Published on Wednesday, February 4, 2004 by Reuters
Kerry Rolls to Five Wins; But Edwards, Clark Fight On
by John Whitesides
WASHINGTON - Democratic front-runner John Kerry took a huge stride toward the presidential nomination on Tuesday with wins in five states, but victories by John Edwards and Wesley Clark kept the race alive.
Kerry, riding a wave of momentum from back-to-back wins in the first two contests last month, won in Missouri, Arizona, Delaware, North Dakota and New Mexico as seven states voted on the biggest day yet in the race to find a challenger to President Bush.
Edwards, a senator from North Carolina, and Clark, a retired general, scored wins in South Carolina and Oklahoma, respectively, throwing up at least temporary speed bumps on Kerry's cruise to the nomination.
Connecticut Sen. Joseph Lieberman, the Democratic nominee for vice president in 2000, was shut out on Tuesday and pulled out of the race, saying "the judgment of the voters is now clear."
Fallen front-runner Howard Dean also went zero-for-Tuesday, but put a brave face on his poor showing and promised to keep "going and going and going."
Kerry, the Massachusetts senator and decorated Vietnam veteran who had faced questions about whether he could compete nationwide, answered with strong finishes in seven states in the South, East, West and Midwest.
"Now we will carry this campaign and the cause of a stronger, fairer, more prosperous America to every part of America," Kerry said at a victory rally in Seattle.
"We will take nothing for granted, we will compete everywhere, and in November, we will beat George W. Bush," he said.
Clark, the former commander of NATO and a political novice, scored a narrow win over Edwards in Oklahoma, where he led by 1,300 votes with all precincts reporting.
"As an old soldier from Arkansas, I couldn't be prouder of your support in this first election I've ever won," Clark told supporters in Oklahoma City.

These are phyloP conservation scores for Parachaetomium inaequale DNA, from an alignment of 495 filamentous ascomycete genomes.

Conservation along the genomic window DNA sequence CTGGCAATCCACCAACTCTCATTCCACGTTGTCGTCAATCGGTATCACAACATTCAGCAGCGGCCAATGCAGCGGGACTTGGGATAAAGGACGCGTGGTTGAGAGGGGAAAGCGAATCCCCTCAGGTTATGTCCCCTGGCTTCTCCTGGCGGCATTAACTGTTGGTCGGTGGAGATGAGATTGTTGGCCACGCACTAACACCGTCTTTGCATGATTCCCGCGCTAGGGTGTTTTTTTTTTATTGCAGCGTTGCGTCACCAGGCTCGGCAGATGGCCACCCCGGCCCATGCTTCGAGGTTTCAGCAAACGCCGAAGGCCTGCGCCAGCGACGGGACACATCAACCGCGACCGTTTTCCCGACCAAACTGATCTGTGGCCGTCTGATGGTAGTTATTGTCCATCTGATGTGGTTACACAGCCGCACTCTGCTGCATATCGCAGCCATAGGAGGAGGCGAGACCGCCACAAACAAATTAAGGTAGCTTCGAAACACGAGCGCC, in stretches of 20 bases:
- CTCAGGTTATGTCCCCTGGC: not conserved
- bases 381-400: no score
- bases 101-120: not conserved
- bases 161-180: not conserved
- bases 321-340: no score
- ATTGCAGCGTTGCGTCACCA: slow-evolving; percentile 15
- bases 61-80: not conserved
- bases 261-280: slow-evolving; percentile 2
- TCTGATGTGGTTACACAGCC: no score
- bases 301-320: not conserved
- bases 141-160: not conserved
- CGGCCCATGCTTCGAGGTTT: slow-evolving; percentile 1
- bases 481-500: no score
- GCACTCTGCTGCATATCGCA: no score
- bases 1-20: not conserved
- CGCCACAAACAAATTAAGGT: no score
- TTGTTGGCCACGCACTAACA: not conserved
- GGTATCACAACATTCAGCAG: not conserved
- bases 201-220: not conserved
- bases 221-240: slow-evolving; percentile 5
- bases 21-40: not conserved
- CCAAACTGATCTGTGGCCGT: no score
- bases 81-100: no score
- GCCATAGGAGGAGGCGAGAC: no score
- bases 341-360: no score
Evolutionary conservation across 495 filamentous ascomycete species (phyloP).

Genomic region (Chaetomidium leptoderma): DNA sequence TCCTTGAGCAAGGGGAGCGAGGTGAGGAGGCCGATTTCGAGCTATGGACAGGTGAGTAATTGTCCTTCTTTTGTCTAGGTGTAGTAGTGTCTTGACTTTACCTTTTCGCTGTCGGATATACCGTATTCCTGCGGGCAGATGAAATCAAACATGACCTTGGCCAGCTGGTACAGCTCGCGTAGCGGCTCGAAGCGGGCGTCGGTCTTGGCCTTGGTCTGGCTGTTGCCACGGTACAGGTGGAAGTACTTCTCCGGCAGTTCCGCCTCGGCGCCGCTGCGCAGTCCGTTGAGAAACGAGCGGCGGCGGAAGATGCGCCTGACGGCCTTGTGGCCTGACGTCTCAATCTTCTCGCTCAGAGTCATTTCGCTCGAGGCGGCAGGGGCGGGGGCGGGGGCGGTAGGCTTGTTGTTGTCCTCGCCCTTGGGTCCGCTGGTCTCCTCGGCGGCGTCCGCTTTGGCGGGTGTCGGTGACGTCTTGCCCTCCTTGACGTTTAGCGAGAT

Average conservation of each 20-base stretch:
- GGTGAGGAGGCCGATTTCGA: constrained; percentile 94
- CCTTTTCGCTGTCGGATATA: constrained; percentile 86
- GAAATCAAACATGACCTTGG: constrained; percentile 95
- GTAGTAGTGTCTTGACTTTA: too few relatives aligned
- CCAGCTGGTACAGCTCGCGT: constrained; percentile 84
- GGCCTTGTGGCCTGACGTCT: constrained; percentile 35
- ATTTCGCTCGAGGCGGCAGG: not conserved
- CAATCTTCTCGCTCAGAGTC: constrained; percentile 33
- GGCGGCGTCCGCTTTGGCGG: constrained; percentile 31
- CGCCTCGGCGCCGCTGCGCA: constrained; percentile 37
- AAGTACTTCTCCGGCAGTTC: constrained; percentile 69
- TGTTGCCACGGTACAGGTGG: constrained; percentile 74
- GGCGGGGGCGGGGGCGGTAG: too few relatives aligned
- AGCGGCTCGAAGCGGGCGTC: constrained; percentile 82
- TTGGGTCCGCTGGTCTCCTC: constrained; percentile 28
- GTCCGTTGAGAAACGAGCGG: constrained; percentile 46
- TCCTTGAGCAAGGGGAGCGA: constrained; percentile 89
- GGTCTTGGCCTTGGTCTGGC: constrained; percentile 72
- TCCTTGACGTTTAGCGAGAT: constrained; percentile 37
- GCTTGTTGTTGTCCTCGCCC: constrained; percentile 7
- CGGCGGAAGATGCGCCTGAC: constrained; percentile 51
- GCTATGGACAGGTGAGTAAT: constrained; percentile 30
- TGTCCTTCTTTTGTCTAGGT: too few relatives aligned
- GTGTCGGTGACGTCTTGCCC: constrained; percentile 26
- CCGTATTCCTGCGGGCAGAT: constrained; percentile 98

The double-digit victory by Edwards in South Carolina, which he labeled a must-win state, and his strong showing in Oklahoma boosted his argument he would provide the strongest opponent to Bush in rural areas and in the South.
"Tonight you said that the politics of lifting people up beats the politics of tearing people down," Edwards, who emphasized a positive message focused on the economy, told roaring supporters in downtown Columbia, South Carolina.
"Today we said clearly to the American people that in our country, in our America, everything is possible," Edwards said.
A total of 269 delegates to July's nominating convention were at stake in the seven states voting on Tuesday, with 2,162 needed to win the nomination.
KERRY TAKES DELEGATE LEAD
According to early delegate projections by MSNBC, Kerry picked up at least 88 delegates on Tuesday for a total of 201. Edwards picked up 59 for a total of 100, putting him in third place behind Dean, who picked up 3 for 117. Clark picked up 24 for a total of 55.
Lieberman had been hoping for a win in Delaware, but dropped out after meeting with staff members and conferring with his family.
"I have decided tonight to end my quest for the presidency of the United States of America," Lieberman said at a rally near his campaign headquarters in Arlington, Virginia.
Tuesday's votes offered the first nationwide test for the candidates, who spent almost all of January battling in Iowa and New Hampshire, largely white and rural states that hosted the first two nominating tests.
South Carolina was the first contest in the South and the first in a state with a large black population, while Arizona and New Mexico hold the first contests in states with large Hispanic populations.
Kerry, whose rise has been fueled by a belief among Democratic voters that he offers the best chance to beat Bush in November, pointed to public opinion polls that showed him leading Bush in a one-on-one matchup.
Network exit polls showed Democrats across the country rallied to Kerry because they thought he could beat Bush. They cited the economy, jobs and health care as their biggest concerns, with Iraq and fears of terror receding.
The race moves next to Michigan and Washington on Saturday, Maine on Sunday, and Virginia and Tennessee next Tuesday.
Dean, struggling to halt his downward slide after dismal finishes in Iowa and New Hampshire, continued his string of poor showings on Tuesday. A close third place in New Mexico was the strongest finish for Dean.
Dean, who spent election night in Washington, looked ahead to Michigan, Washington and to a Feb. 17 showdown in Wisconsin. He promised to push ahead into March.
"We are going to have a tough night tonight," Dean told supporters in Tacoma, Washington, but promised the state's contest on Saturday would be "a turning point" for his fading campaign.
While Tuesday offered a rich harvest of delegates to the nominating convention, only about 10 percent of the total delegates were allocated by the end of the night.
Dean, Edwards and Clark hope to extend the race to March 2, when huge, delegate-rich states like New York and California vote.
© 2004 Reuters Ltd